Severe weather, rain may impact states with key races for Midterm Elections

Severe weather, rain may impact states with key races for Midterm Elections

- in Politics
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As voters head to the polls on Tuesday to cast their votes in the midterm elections, some may need to pack more than an umbrella in parts of the country.

While a large portion of the nation is expected to see fair weather on Election Day, the threat of severe weather, including tornadoes, is possible across the Southeast.

The National Weather Service’s Storm Prediction Center said that a system moving out of Arkansas will bring an “enhanced risk” of severe thunderstorms across northeastern Louisiana into Tennessee from Monday night into Tuesday.

“The best chance for large hail, damaging winds, and tornadoes will be across southeastern Arkansas, northern Mississippi, northwestern Alabama, through Tennessee and Kentucky,” Fox News Senior Meteorologist Janice Dean said Monday. “Heavy rain could cause flooding over parts of the Ohio and Tennessee River Valley.”

Severe weather with the risk of large hail, damaging winds, and tornadoes is possible across the Southeast from Monday into Election Day.

Severe weather with the risk of large hail, damaging winds, and tornadoes is possible across the Southeast from Monday into Election Day.
(Fox News)

Storms could target the cities of Memphis and Nashville in a state where Rep. Marsha Blackburn, R-Tenn., is facing off against Democratic opponent businessman Phil Bredesen for a Senate seat.

Further east, the National Weather Service’s Atlanta office said that “strong to severe thunderstorms” could be possible in the early morning hours on Tuesday in northwest Georgia, and transitioning southeast as the day goes on.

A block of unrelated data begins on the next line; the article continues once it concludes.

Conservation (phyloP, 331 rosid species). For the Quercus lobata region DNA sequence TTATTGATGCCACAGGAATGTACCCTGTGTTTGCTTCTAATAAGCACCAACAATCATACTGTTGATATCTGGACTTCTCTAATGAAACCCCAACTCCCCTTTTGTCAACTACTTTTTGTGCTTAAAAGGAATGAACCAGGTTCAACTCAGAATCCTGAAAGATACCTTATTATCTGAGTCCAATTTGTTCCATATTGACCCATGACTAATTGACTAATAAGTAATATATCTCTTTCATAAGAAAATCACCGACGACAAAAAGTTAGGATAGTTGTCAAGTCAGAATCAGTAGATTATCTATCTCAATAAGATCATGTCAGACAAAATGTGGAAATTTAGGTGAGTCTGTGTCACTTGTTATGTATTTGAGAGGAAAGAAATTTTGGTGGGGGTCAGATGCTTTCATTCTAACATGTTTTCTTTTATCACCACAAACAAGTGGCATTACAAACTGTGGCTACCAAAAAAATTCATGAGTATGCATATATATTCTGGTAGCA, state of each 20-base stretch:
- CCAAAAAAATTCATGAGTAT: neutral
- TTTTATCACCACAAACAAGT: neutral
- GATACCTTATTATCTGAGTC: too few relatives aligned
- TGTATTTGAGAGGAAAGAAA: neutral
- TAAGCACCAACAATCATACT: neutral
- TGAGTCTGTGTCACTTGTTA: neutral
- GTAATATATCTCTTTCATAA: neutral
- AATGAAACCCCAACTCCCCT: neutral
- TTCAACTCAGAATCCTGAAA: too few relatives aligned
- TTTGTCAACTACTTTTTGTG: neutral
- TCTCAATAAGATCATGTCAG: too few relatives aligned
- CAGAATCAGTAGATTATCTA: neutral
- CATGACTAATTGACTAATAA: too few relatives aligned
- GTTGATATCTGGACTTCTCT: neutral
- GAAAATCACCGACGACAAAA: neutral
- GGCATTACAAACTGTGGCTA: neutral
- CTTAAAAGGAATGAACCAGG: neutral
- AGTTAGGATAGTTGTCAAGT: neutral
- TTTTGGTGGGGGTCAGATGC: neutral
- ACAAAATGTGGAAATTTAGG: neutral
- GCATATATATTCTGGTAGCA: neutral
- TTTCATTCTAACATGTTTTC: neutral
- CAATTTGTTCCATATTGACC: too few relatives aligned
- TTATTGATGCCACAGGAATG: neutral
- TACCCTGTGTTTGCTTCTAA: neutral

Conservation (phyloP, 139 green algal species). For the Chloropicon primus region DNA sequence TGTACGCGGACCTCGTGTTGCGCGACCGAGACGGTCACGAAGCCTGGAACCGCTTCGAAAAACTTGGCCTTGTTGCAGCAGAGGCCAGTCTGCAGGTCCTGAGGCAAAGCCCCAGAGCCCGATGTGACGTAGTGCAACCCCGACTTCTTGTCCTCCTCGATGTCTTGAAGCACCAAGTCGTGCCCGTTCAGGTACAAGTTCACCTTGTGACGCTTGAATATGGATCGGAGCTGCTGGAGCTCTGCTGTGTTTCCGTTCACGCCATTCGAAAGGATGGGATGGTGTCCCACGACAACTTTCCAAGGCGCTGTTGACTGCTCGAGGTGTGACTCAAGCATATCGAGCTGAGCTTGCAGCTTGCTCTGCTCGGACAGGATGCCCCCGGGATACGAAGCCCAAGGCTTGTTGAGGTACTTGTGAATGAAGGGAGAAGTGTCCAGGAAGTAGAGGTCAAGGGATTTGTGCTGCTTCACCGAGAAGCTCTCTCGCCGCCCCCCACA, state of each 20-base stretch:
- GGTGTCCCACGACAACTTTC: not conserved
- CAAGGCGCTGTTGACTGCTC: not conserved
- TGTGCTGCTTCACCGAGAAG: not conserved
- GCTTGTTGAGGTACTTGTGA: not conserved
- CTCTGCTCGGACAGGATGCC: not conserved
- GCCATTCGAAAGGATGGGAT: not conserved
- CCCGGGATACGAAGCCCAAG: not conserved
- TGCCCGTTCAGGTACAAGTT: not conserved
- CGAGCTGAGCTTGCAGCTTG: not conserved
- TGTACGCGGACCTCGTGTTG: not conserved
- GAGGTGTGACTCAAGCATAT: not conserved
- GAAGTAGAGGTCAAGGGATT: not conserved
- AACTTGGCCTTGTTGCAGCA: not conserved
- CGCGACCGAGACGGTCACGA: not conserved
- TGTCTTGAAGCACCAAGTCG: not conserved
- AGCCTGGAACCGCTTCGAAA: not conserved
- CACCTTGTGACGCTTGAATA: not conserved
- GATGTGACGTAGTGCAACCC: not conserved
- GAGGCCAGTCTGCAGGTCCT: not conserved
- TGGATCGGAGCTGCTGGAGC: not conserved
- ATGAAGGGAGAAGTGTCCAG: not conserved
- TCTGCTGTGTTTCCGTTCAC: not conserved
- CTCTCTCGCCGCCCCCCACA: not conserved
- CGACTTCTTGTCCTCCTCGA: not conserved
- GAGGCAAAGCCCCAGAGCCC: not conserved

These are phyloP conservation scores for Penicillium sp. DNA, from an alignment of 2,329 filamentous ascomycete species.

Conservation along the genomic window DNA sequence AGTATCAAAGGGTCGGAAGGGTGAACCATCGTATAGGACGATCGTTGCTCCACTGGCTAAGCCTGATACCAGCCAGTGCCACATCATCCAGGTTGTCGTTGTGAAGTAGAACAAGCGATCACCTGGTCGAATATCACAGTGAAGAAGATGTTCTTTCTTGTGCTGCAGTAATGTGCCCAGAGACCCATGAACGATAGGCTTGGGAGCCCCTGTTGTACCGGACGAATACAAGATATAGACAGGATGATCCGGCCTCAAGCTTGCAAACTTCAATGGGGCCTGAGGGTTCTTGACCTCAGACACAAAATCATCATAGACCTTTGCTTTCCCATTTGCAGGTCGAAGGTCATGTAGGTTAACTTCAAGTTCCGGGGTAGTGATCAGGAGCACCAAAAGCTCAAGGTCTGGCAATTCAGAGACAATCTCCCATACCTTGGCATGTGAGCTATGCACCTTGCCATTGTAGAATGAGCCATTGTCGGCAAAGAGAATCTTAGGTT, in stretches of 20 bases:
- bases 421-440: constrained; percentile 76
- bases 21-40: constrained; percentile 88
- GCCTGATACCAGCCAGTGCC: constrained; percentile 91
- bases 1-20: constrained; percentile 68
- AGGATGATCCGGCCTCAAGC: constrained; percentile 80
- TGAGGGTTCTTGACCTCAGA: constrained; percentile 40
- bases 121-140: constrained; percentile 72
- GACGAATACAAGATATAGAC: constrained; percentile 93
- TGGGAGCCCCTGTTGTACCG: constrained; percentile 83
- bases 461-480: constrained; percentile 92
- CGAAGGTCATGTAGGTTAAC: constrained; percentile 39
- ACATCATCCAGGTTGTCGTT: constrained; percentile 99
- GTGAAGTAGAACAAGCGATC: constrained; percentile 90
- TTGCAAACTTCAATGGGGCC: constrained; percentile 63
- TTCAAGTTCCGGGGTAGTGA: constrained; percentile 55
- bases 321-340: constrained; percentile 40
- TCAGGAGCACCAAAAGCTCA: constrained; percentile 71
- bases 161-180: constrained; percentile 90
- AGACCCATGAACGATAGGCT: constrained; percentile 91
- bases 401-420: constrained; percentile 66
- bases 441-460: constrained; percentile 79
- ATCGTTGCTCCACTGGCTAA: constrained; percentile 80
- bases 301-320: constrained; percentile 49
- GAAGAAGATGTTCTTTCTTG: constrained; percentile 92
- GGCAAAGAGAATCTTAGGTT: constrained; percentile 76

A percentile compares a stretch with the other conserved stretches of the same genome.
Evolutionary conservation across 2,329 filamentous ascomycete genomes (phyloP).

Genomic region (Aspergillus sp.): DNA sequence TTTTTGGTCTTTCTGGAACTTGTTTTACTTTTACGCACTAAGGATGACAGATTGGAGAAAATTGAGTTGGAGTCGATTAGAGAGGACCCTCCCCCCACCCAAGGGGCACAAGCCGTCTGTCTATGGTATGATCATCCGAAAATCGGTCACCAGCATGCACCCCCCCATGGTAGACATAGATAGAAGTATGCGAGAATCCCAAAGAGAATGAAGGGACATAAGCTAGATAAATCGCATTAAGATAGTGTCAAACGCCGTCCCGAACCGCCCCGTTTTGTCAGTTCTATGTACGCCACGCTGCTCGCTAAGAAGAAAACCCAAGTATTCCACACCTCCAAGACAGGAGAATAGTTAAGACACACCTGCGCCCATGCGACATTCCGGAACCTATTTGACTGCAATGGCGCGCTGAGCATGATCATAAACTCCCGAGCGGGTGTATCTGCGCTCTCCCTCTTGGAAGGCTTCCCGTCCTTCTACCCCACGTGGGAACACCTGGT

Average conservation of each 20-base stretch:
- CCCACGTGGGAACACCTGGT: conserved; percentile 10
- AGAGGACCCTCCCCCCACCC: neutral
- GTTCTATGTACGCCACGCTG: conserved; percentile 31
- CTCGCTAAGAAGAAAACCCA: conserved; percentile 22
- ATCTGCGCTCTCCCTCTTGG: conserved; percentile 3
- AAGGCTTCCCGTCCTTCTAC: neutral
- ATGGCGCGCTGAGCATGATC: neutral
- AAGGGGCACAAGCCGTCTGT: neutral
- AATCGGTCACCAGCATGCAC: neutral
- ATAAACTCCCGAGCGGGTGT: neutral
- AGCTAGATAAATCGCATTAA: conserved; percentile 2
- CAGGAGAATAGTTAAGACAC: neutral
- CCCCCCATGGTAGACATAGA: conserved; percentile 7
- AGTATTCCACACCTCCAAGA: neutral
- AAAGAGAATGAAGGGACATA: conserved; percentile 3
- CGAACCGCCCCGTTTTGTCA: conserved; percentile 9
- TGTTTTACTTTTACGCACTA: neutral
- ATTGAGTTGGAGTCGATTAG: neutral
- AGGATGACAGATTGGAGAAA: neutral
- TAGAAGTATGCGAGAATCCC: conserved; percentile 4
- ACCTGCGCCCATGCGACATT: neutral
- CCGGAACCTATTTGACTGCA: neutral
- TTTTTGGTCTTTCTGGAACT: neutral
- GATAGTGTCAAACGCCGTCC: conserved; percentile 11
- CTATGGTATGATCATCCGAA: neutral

The forecast for Tuesday in states with key Senate races.

The forecast for Tuesday in states with key Senate races.
(Fox News)

“Damaging wind gusts and brief tornadoes remain the primary expected severe threats,” the NWS said.

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The Peach State is where Georgia’s secretary of state and Republican gubernatorial hopeful Brian Kemp is locked in a close race against Democrat Stacey Abrams, who could become the first black woman to serve as a U.S. governor. Fox News has rated the race as a “toss-up.”

Besides the stormy South, a low-pressure system moving over the Great Lakes and an associated cold front will impact parts of the Midwest and Northeast.

“Rain and storms along the trailing cold front will keep the Northeast, Mid-Atlantic, and Southeast rainy and stormy for Election Day,” Dean said.

How could weather impact voters?

Certain types of weather can be shown to have an impact on some voters in deciding whether or not to head to the polls, according to research compiled by AccuWeather.

“Weather was found to be, on average, nearly 20 percent of the change in voter turnout based on our analysis,” AccuWeather Data Scientist and Meteorologist Tim Loftus said.

“Democrats are more weather sensitive, when compared to Republicans, and among the most weather-sensitive were African-Americans, those 65 and older and 18-24 year olds,” he said.

Studies have also shown that how far work or home is from a polling place could impact voter turnout if the weather isn’t great, especially if people have to travel on roads that are affected by a storm.

The type of weather can also be an issue, according to Dean. Besides roads that could be icy or snow-covered, people may be wary about waiting outside in lines to vote if there is severe weather in the forecast.

In extreme cases, weather can cause a delay in an election. In Bay County, Fla., which was devastated by Hurricane Michael in early October, voters have been given one extra day to cast their ballots in the midterm election.  Election officials have set up voting “supercenters” because traditional polling stations and the staff to run them, just don’t exist after the storm tore through the area.

“Thankfully, our forecast Tuesday, for the most part, should not dissuade too many voters, especially across the Western half of the country,” Dean said Monday.

Fox News’ Janice Dean and Samuel Chamberlain contributed to this report.

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